During his years in Norway Dad learned the skill of carpentry repairing fishing boats during the off season for fishing. When he came to America he worked for a short time making bricks at the Interstate Brick Company. He worked there until he had learned enough English to find another job. He eventually obtained a carpenters job working for a contractor who was building railroad stations in Southern Idaho. This work eventually led to farming when he homesteaded forty acres of arid land in Springfield, Idaho. He used his carpentry skills to build houses for our family and others during the years in Idaho. Upon the families return to Salt Lake, Dad went to work as a carpenter. He was working for a Mr. George Adamson at the time of his death.
Although I did not have the privilege of knowing my Dad, I always had a great love and respect for him. This came about from the many stories I heard from my mother, members of the family, and others who knew him. He was a hard worker, honest with his fellow men, treated others with respect, and his word was his bond. He taught all of his children these attributes, and I learned these same things from my brothers and sisters through their example.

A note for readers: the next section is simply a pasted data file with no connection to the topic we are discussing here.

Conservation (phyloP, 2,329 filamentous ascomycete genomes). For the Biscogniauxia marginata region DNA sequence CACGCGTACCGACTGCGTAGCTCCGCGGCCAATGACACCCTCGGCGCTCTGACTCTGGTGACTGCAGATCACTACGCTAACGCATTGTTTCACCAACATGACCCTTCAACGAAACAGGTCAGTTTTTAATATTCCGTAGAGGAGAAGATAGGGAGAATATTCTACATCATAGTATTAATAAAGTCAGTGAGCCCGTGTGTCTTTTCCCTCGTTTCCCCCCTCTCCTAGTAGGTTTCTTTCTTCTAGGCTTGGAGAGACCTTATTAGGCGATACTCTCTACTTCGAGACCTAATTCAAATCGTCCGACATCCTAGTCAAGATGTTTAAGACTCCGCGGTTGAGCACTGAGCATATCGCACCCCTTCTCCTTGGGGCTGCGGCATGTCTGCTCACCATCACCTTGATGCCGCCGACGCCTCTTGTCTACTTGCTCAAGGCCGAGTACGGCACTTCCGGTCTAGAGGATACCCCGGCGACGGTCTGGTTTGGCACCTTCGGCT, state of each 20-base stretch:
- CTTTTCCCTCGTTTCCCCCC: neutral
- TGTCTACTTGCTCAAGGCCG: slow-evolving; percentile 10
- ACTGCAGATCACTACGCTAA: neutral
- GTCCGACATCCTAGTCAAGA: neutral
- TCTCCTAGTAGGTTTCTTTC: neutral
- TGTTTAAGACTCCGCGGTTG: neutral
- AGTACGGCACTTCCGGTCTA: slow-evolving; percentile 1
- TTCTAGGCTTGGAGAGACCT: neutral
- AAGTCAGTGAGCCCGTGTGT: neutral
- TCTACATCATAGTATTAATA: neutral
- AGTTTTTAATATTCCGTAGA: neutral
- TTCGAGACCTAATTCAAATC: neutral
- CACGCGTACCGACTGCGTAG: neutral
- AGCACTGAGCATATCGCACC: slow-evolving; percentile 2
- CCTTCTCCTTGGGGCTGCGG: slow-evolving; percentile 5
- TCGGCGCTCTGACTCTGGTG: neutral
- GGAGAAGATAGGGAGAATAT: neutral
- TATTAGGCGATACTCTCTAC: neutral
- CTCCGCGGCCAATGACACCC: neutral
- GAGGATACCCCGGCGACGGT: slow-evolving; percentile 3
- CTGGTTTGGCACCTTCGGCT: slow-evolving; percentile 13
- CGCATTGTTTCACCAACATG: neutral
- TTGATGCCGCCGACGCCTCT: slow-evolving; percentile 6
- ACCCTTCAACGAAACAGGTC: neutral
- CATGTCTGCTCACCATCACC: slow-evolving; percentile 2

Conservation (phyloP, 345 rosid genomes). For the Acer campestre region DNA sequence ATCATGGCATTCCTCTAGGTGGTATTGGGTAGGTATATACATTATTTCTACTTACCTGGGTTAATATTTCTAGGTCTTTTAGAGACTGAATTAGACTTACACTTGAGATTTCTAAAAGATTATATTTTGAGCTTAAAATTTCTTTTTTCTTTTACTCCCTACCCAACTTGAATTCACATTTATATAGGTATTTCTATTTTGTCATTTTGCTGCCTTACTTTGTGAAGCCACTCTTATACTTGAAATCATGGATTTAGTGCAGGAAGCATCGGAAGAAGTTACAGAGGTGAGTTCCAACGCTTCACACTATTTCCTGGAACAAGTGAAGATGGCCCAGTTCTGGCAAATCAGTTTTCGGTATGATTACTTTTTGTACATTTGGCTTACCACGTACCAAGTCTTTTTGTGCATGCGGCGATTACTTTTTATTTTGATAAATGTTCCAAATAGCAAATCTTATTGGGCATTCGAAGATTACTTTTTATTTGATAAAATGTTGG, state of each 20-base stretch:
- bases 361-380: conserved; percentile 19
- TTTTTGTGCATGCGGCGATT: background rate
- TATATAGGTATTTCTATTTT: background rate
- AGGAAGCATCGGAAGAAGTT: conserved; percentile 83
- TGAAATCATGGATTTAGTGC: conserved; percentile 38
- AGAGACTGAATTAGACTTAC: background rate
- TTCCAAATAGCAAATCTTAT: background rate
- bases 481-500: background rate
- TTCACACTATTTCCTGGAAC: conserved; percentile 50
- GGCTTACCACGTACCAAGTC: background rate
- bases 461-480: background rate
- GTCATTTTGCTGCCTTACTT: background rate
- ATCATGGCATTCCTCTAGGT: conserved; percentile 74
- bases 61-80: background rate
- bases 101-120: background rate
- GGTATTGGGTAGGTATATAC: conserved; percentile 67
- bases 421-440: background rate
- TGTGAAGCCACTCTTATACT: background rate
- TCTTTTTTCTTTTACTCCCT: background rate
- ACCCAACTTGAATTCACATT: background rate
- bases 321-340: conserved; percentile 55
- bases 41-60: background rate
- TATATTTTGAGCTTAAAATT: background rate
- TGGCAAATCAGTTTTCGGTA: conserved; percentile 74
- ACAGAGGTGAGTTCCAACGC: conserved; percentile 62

Shortly after Dads death the family move from 1560 South, West Temple Street, to 1421 South, Major Street. Major Street runs parallel North and South between Main Street and State Streets. It was a white frame house with blue trim, and this is where the family resided when I was born.
During the short period of time when Dad worked as a carpenter in Salt Lake, Mother persuaded him to purchase a life insurance policy in the amount of Twenty Five hundred dollars. This insurance money, and a small savings account was the only assets Mother had to sustain life and take care of the family upon Dadís death. Later on she obtained a small widows pension of ten dollars per month from the State of Utah.
When the family moved back from Idaho, Rolf went to work with dad as a carpenter apprentice. Harold found a job working for Whitley Plumbing and Heating and began learning the plumbing trade. When Dad died they were working learning these trades, and they then took over the financial responsibilities of the family. This was a heavy burden to place on young men of eighteen and sixteen years of age. Following are excerpts taken from Dad and Mothers biography concerning this period of time.